Five Tips for a Successful Selling Season

Sales FunnelSteve Headshot 65 x 85 by Steve Charles, Co-founder

Every year around this time I’m approached by technology companies looking for quick tips on how to make their September successful. I start off by saying that in a typical government fiscal year, we see the feds spending about a third of their budgets in the last quarter. However, the steps for completing the acquisition packages began six to nine months ago. 

As we wind down to the last week or two of the year, program managers pick and choose purchase requests like puzzle pieces to get to zero by midnight, September 30.  So, to make sure you’re in the mix at the 11th hour, make sure to ask your government customer one critical question: is the right amount of money in the right account?

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The Government’s Buying Season is Over…Now What?

Photo of Allan RubinAs we turned the corner on a new government fiscal year, the editors of FedPulse asked me to share some thoughts on what technology companies will face in the year ahead — and how they should prepare.

This led me to a few questions. What happens next? Will a busy September (actually, a couple of very strong months for many of us) lead to continued strength in the year ahead? Or should we expect an immediate drop-off now that the September rush has passed?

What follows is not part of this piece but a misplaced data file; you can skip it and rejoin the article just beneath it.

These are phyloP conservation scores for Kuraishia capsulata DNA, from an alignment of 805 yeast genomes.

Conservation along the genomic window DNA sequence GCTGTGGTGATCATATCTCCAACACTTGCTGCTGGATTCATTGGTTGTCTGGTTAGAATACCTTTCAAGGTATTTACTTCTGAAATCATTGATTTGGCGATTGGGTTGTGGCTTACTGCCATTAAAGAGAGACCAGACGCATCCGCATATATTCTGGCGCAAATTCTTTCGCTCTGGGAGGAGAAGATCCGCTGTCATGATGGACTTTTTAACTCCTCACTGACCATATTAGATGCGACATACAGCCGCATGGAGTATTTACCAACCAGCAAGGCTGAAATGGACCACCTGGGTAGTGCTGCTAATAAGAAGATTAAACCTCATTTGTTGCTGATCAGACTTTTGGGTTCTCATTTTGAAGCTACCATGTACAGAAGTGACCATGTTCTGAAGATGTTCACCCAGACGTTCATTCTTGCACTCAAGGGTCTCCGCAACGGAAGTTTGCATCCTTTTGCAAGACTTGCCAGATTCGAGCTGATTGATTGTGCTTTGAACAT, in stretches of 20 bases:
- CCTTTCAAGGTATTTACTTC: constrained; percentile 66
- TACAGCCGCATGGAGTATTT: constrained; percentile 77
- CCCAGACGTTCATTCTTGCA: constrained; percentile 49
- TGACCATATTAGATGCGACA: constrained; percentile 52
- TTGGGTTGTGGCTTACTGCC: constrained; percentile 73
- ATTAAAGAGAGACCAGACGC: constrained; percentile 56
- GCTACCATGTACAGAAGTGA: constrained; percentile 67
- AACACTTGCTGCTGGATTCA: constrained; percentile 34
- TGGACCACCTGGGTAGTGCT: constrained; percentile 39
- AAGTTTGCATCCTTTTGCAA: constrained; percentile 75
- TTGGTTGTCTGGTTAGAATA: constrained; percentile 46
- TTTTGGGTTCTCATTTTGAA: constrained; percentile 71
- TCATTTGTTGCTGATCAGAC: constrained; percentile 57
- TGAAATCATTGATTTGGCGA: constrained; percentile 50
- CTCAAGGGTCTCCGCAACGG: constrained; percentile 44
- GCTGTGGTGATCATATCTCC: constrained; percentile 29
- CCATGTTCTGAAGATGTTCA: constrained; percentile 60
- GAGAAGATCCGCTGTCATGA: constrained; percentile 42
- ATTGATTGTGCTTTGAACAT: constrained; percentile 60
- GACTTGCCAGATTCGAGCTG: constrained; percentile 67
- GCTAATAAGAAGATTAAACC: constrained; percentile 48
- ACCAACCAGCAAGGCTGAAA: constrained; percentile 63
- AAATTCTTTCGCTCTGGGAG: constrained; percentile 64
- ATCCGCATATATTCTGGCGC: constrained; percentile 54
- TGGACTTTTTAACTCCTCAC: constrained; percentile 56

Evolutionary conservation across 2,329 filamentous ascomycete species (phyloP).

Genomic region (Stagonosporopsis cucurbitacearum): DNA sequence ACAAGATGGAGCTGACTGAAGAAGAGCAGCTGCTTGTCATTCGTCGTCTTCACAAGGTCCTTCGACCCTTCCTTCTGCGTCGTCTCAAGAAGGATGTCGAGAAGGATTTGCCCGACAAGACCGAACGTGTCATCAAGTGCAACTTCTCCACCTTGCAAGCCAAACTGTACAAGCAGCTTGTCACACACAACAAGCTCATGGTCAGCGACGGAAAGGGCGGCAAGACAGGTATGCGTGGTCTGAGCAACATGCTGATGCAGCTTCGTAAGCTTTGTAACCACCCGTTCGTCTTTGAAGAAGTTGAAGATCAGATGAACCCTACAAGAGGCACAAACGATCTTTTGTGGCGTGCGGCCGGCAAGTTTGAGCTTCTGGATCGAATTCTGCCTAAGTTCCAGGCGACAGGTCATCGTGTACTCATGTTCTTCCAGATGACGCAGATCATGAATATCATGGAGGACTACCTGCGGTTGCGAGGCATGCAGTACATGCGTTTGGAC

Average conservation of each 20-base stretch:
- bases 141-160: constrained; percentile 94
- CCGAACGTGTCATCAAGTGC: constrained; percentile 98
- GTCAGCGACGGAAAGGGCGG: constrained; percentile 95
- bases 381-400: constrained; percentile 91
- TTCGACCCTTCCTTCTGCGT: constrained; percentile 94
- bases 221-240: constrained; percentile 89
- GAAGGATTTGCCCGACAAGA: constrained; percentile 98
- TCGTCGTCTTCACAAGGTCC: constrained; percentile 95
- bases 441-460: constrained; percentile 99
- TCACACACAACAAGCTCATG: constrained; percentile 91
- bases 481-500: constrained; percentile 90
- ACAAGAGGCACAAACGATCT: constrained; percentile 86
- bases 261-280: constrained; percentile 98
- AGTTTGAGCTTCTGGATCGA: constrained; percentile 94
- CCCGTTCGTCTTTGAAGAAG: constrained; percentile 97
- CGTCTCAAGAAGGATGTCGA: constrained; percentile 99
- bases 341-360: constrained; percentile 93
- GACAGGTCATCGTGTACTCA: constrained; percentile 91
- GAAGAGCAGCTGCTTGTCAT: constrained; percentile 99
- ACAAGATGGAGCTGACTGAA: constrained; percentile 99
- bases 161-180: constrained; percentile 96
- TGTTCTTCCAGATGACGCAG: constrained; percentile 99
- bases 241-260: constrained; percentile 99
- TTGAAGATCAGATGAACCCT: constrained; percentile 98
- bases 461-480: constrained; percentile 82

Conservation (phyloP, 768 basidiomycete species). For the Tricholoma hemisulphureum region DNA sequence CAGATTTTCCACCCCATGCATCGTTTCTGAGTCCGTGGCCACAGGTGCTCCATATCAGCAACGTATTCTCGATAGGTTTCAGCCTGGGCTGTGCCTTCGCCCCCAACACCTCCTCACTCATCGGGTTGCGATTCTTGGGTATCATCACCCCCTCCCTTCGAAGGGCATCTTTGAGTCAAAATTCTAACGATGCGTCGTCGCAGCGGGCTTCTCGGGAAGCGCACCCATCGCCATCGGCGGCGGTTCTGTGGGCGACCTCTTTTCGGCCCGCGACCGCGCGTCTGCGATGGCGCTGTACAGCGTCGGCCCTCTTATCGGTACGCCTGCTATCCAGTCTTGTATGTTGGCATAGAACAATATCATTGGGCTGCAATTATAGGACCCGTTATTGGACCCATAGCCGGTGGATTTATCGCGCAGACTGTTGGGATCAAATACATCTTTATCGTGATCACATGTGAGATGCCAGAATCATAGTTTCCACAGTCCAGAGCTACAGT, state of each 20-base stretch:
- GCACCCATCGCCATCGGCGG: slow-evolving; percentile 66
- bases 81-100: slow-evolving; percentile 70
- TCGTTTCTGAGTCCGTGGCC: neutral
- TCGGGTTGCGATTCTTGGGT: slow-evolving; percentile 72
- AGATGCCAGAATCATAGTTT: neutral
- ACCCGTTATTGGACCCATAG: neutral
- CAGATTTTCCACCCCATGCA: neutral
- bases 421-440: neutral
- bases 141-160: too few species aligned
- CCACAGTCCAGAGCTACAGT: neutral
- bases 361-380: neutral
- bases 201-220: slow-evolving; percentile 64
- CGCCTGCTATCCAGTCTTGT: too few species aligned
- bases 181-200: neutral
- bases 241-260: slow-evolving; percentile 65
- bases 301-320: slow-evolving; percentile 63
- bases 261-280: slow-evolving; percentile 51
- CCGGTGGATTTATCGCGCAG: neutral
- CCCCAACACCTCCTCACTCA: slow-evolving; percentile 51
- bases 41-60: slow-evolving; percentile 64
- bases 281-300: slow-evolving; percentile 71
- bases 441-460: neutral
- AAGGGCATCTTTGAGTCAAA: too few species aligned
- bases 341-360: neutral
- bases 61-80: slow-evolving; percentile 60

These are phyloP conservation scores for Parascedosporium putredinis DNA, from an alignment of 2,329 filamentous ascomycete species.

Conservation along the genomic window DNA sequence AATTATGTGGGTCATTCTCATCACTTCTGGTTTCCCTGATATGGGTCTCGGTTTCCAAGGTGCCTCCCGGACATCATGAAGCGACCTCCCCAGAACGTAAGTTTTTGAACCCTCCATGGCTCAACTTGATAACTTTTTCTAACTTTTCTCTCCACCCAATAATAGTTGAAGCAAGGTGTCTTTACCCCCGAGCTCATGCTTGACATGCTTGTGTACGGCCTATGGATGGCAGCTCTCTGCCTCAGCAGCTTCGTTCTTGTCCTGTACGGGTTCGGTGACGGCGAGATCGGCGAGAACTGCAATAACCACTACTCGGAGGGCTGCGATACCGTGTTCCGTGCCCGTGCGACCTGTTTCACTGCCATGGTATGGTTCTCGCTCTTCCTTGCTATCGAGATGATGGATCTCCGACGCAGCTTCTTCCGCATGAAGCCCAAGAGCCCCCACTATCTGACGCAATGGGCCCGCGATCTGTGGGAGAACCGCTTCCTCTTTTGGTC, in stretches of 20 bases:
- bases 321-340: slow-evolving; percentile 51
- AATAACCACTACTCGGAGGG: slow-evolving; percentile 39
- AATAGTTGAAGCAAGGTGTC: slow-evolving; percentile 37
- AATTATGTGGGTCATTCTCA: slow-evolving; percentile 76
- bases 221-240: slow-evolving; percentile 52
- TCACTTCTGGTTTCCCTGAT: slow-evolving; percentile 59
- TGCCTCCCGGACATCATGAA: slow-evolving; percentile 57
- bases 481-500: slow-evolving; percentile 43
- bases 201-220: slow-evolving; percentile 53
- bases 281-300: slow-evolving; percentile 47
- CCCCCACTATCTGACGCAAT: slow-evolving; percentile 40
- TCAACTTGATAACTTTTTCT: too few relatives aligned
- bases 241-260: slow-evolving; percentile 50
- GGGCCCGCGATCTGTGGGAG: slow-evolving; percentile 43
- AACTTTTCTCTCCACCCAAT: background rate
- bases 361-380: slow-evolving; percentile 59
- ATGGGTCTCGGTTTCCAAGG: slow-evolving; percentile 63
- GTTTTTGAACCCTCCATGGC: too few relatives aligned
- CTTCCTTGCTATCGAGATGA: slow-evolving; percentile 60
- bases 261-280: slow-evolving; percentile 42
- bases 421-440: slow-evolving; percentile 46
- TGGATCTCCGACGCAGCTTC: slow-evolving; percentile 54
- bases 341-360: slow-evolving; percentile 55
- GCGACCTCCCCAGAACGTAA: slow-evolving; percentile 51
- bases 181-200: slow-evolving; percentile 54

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Year-End Tip: Ask, “Is the Right Amount of Money in the Right Account?”

Steve Headshot 65 x 85by Steve Charles, Co-founder and Executive Vice President

During typical years, the feds spend about a third of the budget in the last quarter. While sales for complex deals and engagements are off, sales for easy to buy commercial items are staying strong. So, what can you do to be successful this September? Make sure to ask one of my favorite closing questions: “Is the right amount of money in the right account?”

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Voluntary Cybersecurity Framework Could Lead to Regulations in the Future

Lloyd McCoy_65x85by Lloyd McCoy Jr., Consultant

The Preliminary Cybersecurity Framework, released for industry feedback in October serves as a preview of the voluntary guidelines and best practices aimed at industry for the purpose of reducing cyber risks to our critical infrastructure (see below). The Framework also focuses on information sharing, between industry and the government. Specifically, the government and private critical infrastructure operators, as well as the technology firms who support them, would share information on cyber breaches and ways to prevent them.  The draft by the National Institute for Standards and Technology (NIST) was put together with industry feedback, but there are lingering concerns that the final version may not be all that voluntary.